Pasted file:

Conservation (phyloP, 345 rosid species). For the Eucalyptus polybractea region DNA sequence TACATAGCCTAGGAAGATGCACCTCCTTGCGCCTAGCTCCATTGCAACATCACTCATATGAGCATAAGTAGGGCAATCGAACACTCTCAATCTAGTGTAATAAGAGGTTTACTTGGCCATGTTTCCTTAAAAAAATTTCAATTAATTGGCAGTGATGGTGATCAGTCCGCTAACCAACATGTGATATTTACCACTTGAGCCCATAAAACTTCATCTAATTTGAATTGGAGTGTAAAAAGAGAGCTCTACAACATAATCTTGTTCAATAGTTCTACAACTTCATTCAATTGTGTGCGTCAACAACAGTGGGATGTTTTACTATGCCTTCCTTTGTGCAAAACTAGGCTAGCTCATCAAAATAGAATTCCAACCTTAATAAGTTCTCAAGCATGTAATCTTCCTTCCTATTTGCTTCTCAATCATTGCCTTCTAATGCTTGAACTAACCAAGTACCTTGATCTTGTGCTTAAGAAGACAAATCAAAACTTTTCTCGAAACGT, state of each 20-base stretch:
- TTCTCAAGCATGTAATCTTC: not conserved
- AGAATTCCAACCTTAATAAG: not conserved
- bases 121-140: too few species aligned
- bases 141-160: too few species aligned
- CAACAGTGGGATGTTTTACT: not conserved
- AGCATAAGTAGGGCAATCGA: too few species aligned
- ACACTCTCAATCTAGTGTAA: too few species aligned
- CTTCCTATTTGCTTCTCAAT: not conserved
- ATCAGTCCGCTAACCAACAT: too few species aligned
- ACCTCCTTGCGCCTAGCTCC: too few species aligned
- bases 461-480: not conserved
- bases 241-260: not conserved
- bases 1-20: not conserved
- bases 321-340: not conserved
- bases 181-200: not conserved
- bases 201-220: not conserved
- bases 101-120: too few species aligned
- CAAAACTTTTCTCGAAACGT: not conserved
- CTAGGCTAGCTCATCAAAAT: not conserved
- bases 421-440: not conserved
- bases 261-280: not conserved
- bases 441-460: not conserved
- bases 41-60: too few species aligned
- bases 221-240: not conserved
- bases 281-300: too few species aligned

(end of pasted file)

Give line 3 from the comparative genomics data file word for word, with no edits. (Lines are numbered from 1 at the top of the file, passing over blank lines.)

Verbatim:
- AGAATTCCAACCTTAATAAG: not conserved